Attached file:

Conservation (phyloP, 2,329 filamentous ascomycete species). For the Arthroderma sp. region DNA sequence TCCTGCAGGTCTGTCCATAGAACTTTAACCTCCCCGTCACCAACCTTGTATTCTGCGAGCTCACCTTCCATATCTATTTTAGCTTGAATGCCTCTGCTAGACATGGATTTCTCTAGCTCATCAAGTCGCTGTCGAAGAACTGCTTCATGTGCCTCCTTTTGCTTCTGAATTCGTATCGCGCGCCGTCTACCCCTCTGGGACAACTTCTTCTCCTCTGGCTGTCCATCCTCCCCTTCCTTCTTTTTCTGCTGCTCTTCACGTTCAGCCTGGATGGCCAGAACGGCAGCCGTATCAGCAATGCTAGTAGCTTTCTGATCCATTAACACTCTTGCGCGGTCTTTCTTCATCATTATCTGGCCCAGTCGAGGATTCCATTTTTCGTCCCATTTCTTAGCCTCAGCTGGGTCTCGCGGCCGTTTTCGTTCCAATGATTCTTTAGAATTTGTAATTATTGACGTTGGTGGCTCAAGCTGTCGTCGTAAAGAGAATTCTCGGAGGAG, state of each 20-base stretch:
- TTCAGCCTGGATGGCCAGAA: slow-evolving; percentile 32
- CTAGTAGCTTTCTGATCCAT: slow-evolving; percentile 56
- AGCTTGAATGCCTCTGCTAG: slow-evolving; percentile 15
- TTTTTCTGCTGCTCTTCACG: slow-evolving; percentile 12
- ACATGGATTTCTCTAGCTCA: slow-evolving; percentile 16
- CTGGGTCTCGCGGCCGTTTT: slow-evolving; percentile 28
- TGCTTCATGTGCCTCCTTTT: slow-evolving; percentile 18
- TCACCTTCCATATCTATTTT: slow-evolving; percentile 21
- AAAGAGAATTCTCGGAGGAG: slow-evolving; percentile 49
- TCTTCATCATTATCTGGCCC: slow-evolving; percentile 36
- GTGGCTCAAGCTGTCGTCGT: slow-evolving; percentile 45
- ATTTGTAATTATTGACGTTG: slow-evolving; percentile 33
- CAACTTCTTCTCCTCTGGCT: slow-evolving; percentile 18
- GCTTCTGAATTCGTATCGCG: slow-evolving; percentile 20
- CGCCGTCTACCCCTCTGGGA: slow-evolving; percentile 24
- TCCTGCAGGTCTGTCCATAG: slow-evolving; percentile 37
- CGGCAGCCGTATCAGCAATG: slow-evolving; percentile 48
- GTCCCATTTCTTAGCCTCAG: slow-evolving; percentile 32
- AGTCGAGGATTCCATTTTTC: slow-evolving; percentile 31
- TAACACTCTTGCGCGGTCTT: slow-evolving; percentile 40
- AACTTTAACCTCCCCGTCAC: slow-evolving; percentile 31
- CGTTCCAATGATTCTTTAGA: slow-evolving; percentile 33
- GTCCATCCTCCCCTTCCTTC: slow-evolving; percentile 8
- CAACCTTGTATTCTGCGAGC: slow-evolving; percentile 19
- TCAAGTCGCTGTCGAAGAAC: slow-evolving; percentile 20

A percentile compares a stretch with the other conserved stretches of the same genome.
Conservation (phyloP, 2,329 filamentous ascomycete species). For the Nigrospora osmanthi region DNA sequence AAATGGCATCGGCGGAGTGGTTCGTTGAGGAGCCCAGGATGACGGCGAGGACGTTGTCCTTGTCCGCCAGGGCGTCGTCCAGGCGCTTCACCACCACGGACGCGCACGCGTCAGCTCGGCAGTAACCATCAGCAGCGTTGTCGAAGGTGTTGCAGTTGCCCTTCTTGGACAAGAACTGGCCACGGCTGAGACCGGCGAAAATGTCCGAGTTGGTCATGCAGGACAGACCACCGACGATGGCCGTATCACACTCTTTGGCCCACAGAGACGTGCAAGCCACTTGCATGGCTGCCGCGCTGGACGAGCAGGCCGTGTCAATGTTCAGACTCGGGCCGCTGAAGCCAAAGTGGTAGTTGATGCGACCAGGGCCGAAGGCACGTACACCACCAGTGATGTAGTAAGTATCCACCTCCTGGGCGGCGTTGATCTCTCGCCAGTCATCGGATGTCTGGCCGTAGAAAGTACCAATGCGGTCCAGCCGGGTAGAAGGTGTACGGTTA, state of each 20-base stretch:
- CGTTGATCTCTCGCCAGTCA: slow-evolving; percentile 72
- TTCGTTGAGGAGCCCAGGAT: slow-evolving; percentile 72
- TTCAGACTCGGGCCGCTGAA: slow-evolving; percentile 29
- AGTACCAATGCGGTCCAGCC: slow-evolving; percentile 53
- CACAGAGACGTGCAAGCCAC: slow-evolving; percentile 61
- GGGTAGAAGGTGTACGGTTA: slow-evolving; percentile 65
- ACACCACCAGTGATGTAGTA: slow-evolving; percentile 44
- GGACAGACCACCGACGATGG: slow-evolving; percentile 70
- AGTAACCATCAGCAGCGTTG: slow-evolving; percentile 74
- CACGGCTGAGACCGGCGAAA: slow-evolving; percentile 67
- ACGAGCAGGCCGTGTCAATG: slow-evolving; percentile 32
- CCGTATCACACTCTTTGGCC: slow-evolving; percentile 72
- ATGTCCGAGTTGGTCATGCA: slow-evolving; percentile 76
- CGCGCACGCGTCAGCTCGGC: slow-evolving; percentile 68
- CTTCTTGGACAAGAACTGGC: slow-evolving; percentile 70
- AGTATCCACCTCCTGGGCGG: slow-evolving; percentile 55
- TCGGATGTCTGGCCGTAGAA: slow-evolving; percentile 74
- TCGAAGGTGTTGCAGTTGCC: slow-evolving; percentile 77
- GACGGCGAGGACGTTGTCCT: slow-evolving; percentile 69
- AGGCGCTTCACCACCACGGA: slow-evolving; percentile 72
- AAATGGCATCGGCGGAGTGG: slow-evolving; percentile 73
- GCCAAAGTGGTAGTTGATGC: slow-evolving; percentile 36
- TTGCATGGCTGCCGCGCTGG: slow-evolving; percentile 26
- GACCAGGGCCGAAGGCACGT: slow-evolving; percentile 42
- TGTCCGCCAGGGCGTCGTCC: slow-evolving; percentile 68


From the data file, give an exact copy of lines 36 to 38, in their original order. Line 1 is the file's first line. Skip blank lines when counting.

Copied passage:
- GGACAGACCACCGACGATGG: slow-evolving; percentile 70
- AGTAACCATCAGCAGCGTTG: slow-evolving; percentile 74
- CACGGCTGAGACCGGCGAAA: slow-evolving; percentile 67